"Allowable cost" was defined by HHS regulations until 1998 as the lesser of either a drug's estimated acquisition cost or its national average wholesale price ("AWP").6 42 C.F.R. § 405.517. Medicare administrators historically relied on the AWP provided by TAP to the Red Book, an industry compilation of wholesale drug prices, in setting the reimbursement rate for Lupron®.7 The Red Book AWP for Lupron® in 1992 was $418.75— $437.50; in 1993 $437.50; in 1994 $463.75; in 1995 $477.50; in 1996 $496.25-$515.63; in 1997 $515.63; in 1998 $540.63; in 1999 $594.65; in 2000 $623.70; and in 2001$623.79.8 In pleading guilty to violating the Prescription Drug Marketing Act, 21 U.S.C. §§ 331(t) and 333(b), TAP admitted to encouraging doctors to bill Medicare at the Red Book AWP for free samples of Lupron® as part of a scheme to promote "brand loyalty" by permitting doctors to pad their incomes by pocketing the AWP reimbursement.9 "TAP knew that [it] could `raise' the average wholesale price of Lupron at any time by simply forwarding to the Redbook a new and higher average wholesale price. This allowed TAP, in effect, to control the maximum Medicare reimbursement paid to a doctor for [prescribing] Lupron." Government's Sentencing Memorandum, at 12. The Memorandum further acknowledged that the proposed settlement did not include restitution for private insurers and co-paying patients who had also been victimized by the scheme, but noted that "some patients and health insurers have commenced litigation against TAP to recover overpayments caused by the criminal conduct and thus have a forum in which to demonstrate and obtain any appropriate damages." Id. at 4. Plaintiffs are among the health care providers and individual consumers who purchased (or reimbursed the purchase) of Lupron® at the inflated AWP. Nine of the cases transferred to this court by the MDLP for pretrial proceedings were filed as putative class actions in federal courts in Illinois, Massachusetts, Alabama, and Minnesota. For convenience, each will be referred to by the name of the lead plaintiff.10 The direct action filed in Massachusetts by the Blue Cross and Blue Shield Plans will be referred to as the Blues Complaint.11


The essential facts set out in the Amended Class Action Complaint are as follows.12 According to plaintiffs, the AWPs for Lupron® reported by the defendants to the publishers of the Red Book bore no resemblance to the actual prices charged by TAP to doctors, nor did they bear any relationship to a reasonable interpretation of the terms "average" or "wholesale." The AWPs were rather pegged at a grossly inflated level to permit doctors to inflate their incomes by billing co-paying patients for 20% of the AWP or by claiming an AWP reimbursement rate from Medicare for the "free" samples distributed by TAP sales representatives.13 According to TAP's own records, TAP sales representatives gave away some $31 million in "free" Lupron® samples between 1993 and 1999 as measured by the published AWP.14 In pleading guilty to charges that TAP conspired with medical providers to falsely bill Medicare for these samples, TAP's president, Thomas Watkins, admitted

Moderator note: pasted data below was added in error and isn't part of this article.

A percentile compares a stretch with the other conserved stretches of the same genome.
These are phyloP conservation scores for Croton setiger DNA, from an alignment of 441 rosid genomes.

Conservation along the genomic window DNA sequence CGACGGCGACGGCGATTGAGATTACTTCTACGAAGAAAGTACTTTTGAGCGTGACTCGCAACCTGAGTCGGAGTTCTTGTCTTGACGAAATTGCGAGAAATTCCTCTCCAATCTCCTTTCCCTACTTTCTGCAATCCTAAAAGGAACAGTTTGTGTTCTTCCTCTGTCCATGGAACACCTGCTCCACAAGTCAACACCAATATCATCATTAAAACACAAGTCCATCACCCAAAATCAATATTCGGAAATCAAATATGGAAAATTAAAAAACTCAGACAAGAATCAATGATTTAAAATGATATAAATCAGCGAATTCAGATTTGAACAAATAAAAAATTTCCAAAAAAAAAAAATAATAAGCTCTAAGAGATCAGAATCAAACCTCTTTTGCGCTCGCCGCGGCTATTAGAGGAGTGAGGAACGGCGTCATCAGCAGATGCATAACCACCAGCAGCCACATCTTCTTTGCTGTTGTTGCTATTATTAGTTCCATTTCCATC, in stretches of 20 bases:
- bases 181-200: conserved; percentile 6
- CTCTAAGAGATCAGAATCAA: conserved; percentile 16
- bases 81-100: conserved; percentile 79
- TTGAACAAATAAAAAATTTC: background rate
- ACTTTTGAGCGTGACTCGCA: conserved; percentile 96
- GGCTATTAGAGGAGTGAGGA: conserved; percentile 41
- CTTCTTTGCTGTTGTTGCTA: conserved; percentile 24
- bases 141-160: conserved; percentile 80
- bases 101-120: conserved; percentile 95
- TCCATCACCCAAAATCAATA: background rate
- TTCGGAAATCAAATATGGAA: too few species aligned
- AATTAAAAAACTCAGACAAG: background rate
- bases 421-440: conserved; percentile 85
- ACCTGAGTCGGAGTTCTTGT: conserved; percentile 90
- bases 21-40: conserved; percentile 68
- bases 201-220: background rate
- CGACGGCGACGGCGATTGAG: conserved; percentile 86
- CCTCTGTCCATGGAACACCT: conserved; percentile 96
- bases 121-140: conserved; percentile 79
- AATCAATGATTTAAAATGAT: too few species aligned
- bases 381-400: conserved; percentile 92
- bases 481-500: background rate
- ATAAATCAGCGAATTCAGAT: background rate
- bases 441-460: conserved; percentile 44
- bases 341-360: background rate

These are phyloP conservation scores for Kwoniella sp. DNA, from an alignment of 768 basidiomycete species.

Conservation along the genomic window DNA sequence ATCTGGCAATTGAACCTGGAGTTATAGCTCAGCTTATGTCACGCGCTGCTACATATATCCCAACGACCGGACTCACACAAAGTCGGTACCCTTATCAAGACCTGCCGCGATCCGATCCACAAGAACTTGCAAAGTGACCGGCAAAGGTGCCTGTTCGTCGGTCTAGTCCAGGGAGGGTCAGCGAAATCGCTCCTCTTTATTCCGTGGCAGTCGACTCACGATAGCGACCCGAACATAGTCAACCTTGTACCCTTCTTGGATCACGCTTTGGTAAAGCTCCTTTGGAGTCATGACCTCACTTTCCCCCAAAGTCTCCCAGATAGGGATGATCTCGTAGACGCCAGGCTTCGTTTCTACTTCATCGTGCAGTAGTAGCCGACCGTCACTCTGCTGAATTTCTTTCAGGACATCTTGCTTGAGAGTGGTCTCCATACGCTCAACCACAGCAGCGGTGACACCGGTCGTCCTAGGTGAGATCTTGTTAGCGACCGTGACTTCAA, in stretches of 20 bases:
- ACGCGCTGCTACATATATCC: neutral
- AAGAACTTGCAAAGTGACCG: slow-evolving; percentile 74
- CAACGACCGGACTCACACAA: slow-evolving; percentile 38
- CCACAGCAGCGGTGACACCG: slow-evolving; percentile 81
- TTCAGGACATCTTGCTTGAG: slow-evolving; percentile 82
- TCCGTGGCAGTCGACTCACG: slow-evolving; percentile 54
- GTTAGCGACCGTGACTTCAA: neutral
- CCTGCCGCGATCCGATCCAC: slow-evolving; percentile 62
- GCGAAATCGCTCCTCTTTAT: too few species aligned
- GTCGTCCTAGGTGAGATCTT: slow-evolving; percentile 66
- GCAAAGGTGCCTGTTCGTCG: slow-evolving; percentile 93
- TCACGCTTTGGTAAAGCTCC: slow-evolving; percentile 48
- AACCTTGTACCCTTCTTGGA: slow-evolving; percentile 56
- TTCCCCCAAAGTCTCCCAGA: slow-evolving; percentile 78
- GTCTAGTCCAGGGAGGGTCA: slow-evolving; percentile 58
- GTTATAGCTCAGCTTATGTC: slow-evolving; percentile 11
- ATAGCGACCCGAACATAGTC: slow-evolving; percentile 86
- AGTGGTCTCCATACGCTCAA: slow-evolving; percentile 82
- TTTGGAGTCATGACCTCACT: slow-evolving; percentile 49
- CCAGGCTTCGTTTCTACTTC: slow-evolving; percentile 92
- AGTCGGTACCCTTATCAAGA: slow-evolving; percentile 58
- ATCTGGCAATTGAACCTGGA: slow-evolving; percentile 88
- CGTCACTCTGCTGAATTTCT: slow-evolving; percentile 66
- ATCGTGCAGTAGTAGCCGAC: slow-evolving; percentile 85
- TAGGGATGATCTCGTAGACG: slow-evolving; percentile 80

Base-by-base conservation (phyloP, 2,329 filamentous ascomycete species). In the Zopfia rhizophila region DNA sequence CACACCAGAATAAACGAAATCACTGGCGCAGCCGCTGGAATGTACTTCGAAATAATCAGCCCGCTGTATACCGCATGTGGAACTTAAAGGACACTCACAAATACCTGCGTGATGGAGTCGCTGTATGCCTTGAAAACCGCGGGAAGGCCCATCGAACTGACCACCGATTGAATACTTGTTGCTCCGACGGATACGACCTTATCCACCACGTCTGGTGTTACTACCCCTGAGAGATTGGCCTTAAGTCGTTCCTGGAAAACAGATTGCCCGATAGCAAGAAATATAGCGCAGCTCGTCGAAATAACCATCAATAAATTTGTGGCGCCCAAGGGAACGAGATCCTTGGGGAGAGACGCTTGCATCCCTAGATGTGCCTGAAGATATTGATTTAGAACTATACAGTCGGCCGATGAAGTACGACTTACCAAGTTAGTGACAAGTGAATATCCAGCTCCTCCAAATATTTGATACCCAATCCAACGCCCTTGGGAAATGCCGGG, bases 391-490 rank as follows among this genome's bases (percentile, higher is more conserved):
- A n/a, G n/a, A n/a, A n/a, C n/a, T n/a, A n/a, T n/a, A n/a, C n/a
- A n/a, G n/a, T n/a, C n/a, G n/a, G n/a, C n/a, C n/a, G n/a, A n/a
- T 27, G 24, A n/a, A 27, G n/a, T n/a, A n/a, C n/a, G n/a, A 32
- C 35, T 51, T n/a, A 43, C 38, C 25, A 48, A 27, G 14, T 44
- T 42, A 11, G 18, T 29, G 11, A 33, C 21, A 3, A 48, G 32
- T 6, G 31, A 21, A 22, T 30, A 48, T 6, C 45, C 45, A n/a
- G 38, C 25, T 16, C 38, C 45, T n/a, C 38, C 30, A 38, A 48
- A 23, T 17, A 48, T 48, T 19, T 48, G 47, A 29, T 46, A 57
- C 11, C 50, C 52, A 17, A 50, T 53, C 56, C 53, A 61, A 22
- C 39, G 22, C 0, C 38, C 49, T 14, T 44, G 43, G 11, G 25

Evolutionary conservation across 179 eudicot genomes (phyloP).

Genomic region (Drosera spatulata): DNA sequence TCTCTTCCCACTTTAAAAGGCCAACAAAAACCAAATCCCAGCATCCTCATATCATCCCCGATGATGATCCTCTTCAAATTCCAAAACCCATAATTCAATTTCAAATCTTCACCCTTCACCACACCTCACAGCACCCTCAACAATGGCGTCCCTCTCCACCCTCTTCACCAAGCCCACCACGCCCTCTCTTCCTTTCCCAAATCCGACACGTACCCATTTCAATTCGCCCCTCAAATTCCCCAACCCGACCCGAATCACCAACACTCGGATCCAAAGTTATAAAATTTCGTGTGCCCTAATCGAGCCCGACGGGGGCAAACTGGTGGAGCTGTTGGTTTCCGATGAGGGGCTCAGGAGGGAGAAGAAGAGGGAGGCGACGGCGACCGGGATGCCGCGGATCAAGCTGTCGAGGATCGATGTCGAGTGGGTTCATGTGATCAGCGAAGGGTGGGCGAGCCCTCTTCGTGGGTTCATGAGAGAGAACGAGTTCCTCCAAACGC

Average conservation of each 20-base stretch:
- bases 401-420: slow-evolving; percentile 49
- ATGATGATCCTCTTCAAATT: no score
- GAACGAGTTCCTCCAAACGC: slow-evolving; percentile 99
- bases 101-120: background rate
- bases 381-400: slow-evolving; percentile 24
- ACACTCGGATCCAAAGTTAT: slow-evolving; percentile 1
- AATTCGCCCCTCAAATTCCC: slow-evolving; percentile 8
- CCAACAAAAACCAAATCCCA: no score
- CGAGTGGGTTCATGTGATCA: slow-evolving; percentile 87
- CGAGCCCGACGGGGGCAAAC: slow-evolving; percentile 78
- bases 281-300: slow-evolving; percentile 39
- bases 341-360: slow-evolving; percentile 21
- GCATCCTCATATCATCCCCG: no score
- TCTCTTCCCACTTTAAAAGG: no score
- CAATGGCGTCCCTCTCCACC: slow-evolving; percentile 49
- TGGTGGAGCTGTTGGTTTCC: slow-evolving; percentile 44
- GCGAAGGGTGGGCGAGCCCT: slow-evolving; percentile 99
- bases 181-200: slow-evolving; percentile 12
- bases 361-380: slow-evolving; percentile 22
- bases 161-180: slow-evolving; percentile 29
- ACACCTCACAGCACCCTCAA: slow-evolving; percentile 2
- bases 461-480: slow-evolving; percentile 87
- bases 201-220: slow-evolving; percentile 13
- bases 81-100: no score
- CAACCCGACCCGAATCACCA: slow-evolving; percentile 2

that TAP provided free samples of Lupron® to a number of physicians, primarily in the early to mid-1990s, with the knowledge that those physicians would seek and receive reimbursement. The billing for free samples is wrong, and it should never have happened. Amended Class Action Complaint 1183. Dr. Joel Olstein, a urologist in Lewiston, Maine, testified that TAP gave him a free sample of Lupron for every patient that he started on the drug. "They wanted me to carefully track how many new patients I started on Lupron® and we kept lists. Anybody in practice knows how to bill for free samples." 15 Id. at ¶ 95.

Plaintiffs allege that defendants offered other undisclosed financial inducements to medical providers to stimulate the sales of Lupron®, including volume discounts, rebates, purported "education" grants, junkets, off-invoice pricing, free goods, credit memos, consulting fees and debt forgiveness. In August of 1995, physicians were offered a 2% rebate on all Lupron® purchases. In 1996, the Tufts Health Maintenance Organization decided to switch its prostate cancer patients from Lupron® to a less costly competitor drug, Zoladex®. In response, TAP's national accounts manager, Janice Swirski, told Tufts that TAP could not make any further reduction in the price charged to Tufts, as that would affect the price TAP charged the federal government for Lupron®.16 Instead, TAP offered Tufts unrestricted "educational grants" of up to $25,000 per year if Tufts would continue to prescribe Lupron® to its patients.17

The Amended Class Action Complaint also contends that the "TAP into the Future" program was a Potemkin facade concealing kickbacks to doctors in the form of expense-paid stays in luxurious settings. These junkets were labeled as "educational" programs, with the attending physicians thinly disguised as "consultants." TAP spent more than $1 million on the "TAP into the Future" program.

Another form of alleged illegal discounting consisted of the forgiveness of debt. To encourage doctors to continue to order Lupron®, defendants would forgive amounts owed for prior purchases. One urology practice in Boston had $11,000 of prior Lupron® debt cancelled in exchange for switching all of its patients from Zoladex® to Lupron®. In 1995, Kimberlee Chase, a TAP sales representative discharged $13,000 of Lupron® debt owed by a urology practice in Fall River, Massachusetts, when the group (which owed TAP in excess of $70,000) threatened to switch its patients from Lupron® to Zoladex®.18

Under the guise of business review meetings, TAP devised a so-called ...